Feature | July 17, 2012

The Offbeat: Your Car as Your Doctor

Car seat sensors may someday diagnose heart attacks and arrhythmias

An unusual exhibitor that seemed very out of place on the expo floor of the Heart Rhythm Society 2012 annual meeting was Ford Motor Company.  Engineers, standing next to a brand new Ford sport utility vehicle,  were there to get feedback from electrophysiologists on the use of car seats that can automatically monitor the driver’s electrocardiogram (ECG) whenever they are driving. 


A joint project undertaken by experts from Ford’s European Research and Innovation Centre in Aachen, Germany and Rheinisch-Westfalische Technische Hochschule (RWTH) Aachen University, the seat uses six special embedded sensors to detect electrical impulses generated by the heart. 


“Although currently still a research project, the heart rate monitor technology developed by Ford and RWTH Aachen University could prove to be a hugely important breakthrough for Ford drivers, and not just in terms of the ability to monitor the hearts of those known to be at risk,” said Dr. Achim Lindner, Ford European Research and Innovation Centre medical officer.


“As always in medicine, the earlier a condition is detected, the easier it is to treat, and this technology even has the potential to be instrumental in diagnosing conditions drivers were previously unaware they had,” he said. 


Data collected by the sensors, for example, could be analyzed by medical experts or onboard computer software. Possibilities therefore abound, notes Lindner, from linking to remote medical services and Ford vehicle safety systems, to even providing real-time health information and alerts of imminent cardiovascular issues such as a heart attack. 


The heart rate monitor seat is the latest addition in the Ford research portfolio of possible in-car health and wellness solutions aimed at helping people with chronic illnesses or medical disorders manage their condition while on the go.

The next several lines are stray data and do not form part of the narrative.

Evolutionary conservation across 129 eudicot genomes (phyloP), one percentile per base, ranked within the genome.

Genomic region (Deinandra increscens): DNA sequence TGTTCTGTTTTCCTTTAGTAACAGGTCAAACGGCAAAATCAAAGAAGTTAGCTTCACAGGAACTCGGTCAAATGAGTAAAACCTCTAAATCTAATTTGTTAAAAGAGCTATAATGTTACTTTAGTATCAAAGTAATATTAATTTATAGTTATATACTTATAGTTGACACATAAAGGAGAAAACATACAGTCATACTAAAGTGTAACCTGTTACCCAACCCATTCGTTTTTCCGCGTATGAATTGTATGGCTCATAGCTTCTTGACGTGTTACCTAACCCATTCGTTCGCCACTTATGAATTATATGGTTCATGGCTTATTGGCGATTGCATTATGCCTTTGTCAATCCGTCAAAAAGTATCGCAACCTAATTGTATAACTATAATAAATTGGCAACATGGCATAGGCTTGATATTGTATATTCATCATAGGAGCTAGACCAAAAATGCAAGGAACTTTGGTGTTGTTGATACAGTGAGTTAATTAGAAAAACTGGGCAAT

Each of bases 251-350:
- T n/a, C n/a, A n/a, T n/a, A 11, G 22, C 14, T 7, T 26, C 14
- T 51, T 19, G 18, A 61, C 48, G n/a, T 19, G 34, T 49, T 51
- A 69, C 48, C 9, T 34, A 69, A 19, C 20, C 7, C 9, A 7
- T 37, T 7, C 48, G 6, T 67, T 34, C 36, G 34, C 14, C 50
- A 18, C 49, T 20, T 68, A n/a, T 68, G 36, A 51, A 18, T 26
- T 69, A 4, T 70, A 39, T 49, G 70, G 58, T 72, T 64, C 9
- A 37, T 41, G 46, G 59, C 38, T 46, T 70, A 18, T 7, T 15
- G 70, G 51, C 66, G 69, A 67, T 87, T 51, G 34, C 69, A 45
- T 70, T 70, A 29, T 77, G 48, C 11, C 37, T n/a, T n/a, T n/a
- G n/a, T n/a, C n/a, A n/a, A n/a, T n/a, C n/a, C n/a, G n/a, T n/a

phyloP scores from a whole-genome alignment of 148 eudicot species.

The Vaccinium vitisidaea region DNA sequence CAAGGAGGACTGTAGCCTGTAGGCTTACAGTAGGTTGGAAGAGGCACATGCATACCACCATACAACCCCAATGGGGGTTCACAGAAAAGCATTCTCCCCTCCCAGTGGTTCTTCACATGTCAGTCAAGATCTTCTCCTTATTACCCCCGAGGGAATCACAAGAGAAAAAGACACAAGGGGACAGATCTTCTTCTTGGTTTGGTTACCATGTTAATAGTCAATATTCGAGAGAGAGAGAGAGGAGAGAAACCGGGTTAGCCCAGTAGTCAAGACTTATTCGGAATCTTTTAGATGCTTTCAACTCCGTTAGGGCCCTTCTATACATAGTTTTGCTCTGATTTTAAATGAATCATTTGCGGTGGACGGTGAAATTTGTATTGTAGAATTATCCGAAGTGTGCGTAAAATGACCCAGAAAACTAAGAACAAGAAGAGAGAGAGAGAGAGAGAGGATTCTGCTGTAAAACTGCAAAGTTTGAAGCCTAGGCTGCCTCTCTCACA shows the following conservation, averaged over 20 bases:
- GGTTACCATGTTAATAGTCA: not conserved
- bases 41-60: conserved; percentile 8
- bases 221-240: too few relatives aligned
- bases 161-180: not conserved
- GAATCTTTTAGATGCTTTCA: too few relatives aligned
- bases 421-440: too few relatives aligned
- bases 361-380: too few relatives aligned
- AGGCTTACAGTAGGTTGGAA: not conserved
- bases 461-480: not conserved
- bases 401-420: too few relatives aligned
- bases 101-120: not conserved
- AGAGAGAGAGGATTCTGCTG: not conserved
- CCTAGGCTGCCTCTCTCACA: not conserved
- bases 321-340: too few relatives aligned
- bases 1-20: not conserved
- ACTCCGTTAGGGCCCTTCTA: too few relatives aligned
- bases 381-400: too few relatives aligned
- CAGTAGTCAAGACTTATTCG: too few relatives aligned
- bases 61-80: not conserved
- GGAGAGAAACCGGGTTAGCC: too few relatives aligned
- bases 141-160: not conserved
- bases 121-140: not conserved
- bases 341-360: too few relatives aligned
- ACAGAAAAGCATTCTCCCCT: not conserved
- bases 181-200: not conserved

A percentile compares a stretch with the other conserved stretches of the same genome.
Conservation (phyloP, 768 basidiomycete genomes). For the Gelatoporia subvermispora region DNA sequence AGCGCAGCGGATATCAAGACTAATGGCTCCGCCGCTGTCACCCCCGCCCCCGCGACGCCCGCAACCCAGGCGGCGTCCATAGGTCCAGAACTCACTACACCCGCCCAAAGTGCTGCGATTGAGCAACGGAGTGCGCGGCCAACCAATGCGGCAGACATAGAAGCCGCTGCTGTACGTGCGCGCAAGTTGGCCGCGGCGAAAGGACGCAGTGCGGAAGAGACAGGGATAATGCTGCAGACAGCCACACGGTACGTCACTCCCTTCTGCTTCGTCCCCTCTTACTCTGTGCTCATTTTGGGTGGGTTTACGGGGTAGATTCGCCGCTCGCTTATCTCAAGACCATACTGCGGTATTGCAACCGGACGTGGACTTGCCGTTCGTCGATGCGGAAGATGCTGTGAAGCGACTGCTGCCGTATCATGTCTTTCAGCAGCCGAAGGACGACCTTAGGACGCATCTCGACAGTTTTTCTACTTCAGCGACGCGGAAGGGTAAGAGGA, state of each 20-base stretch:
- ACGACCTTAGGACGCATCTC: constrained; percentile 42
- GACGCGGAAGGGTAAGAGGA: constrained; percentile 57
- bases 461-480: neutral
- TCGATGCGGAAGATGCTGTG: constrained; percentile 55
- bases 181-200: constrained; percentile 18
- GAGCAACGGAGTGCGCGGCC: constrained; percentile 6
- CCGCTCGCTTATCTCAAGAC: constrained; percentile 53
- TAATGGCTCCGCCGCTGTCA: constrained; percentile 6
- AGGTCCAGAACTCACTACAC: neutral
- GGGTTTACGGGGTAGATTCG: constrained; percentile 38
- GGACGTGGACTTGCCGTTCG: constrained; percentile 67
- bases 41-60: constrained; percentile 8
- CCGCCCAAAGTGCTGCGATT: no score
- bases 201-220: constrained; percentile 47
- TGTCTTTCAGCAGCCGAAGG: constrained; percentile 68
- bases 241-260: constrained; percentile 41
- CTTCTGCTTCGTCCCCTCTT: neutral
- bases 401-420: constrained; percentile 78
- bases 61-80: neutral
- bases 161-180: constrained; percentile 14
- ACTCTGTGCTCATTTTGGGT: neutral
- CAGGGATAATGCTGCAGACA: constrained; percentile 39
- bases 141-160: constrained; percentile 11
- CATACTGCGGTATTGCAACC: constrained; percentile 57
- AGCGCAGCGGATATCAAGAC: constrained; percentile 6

The seat sensor technology under development could initially be of most benefit to drivers known to have heart conditions – primarily those in more mature age groups, a globally growing population. According to the U.S. Census Bureau, the number of Americans aged 65 and older is projected to more than double by 2050, reaching some 88.5 million. Predictions in Europe suggest a growing trend as well, with the over-65 population reaching nearly 23 percent by 2025 and 30 percent by 2050. 


Working with RWTH Aachen University, Ford developed the six-sensor system positioned on the surface of the seat backrest. The unobtrusive electrodes have been specially designed to be able to detect the electronic signature of the heart through clothing. “The sensors use a very specially designed system and carefully researched materials to be able to give a good signal without contact on the skin,” Lindner said. 


“We are still fine-tuning their operation to work with some materials; certain types of synthetic fabric and lamb’s wool can cause electrical interference that upsets the signal, but we can achieve a strong signal through 10 layers of cotton,” he said. 


In stationary testing, 90 to 95 percent of subjects proved to be compatible and on-road testing of the Ford heart rate monitoring seat proved it was possible to achieve highly accurate readings for up to 98 percent of the time spent behind the wheel, even at this early stage of development.  


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